Housing affordability is looking “grim” for homebuyers — especially those on the West Coast – going into 2022, according to a new report from economists at the Royal Bank of Canada.
“[Metro Vancouver] still reigns supreme as Canada’s least affordable market,” Friday’s report stated.
RBC estimates the average household in the region must allocate 64.3% of income to cover homeownership costs, as of the third quarter of 2021. Only Toronto’s proportion of household income — 61.9% — comes close to rivalling Vancouver’s.
“The outlook for buyers is grim,” the bank said in its Friday report, referring to the broader national trend of ownership costs accounting for 47.5% of household income on average.
“We estimate rising interest rates alone could drive up our national affordability measure another 2-3.5 percentage points over the coming year. A further 5% increase in home prices would add an extra two percentage points.”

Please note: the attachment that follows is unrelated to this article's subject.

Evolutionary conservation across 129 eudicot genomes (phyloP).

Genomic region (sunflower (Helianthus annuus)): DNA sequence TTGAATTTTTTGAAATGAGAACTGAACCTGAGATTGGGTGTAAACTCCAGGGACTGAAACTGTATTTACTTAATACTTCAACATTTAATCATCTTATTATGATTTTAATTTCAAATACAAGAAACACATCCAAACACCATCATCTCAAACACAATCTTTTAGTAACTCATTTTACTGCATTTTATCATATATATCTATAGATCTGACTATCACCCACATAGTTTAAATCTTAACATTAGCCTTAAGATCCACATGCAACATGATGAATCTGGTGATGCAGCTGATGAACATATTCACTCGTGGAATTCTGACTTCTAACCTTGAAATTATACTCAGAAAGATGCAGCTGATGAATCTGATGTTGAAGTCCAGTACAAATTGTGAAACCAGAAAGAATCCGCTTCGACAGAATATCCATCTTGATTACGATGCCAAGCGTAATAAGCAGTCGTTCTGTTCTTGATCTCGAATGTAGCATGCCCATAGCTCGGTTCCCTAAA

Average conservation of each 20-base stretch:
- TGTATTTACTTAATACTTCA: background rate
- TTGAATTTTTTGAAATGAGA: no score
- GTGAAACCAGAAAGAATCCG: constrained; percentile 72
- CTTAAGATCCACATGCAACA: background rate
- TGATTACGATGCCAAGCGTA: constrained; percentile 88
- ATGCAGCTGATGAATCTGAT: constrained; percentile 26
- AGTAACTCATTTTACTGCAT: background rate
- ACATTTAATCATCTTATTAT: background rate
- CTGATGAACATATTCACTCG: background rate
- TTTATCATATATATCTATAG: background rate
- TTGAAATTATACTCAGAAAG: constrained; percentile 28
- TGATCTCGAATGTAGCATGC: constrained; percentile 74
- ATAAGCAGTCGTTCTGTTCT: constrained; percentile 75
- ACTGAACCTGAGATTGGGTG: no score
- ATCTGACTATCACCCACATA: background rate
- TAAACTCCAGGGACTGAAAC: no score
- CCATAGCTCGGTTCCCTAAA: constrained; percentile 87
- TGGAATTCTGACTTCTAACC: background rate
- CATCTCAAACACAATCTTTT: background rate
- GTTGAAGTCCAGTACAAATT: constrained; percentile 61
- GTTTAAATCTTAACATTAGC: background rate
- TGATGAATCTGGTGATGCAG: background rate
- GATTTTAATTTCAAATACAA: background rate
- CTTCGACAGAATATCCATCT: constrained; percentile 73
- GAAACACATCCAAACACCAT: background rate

Victoria is Canada’s third-least affordable market after Vancouver and Toronto.
The bank estimates homeowners in the provincial capital must allocate 49.1% of household income to cover ownership costs.
“Ownership costs are poised to rise further in the near term as exceptionally tight demand-supply conditions force buyers to bid aggressively,” the report said about Victoria.
The bank said the lack of affordability is stemming from “supercharged” demand, while inventories sit at near-historic lows in virtually every market, “creating intense competition between buyers and [pressuring] prices up.
“These conditions have widely eroded housing affordability in the past year.”
Prospective buyers will cope by either commuting significantly longer distances to land their preferred type of property or else scale down the type of property they’re in the market for, according to RBC.
“Because of already challenging conditions and the fact that rising interest rates will push up ownership costs more in Canada’s priciest markets, we expect buyers in Vancouver, Toronto, Victoria and, to a lesser extent, Ottawa and Montreal to be under the most pressure to reset their expectations,” the report stated.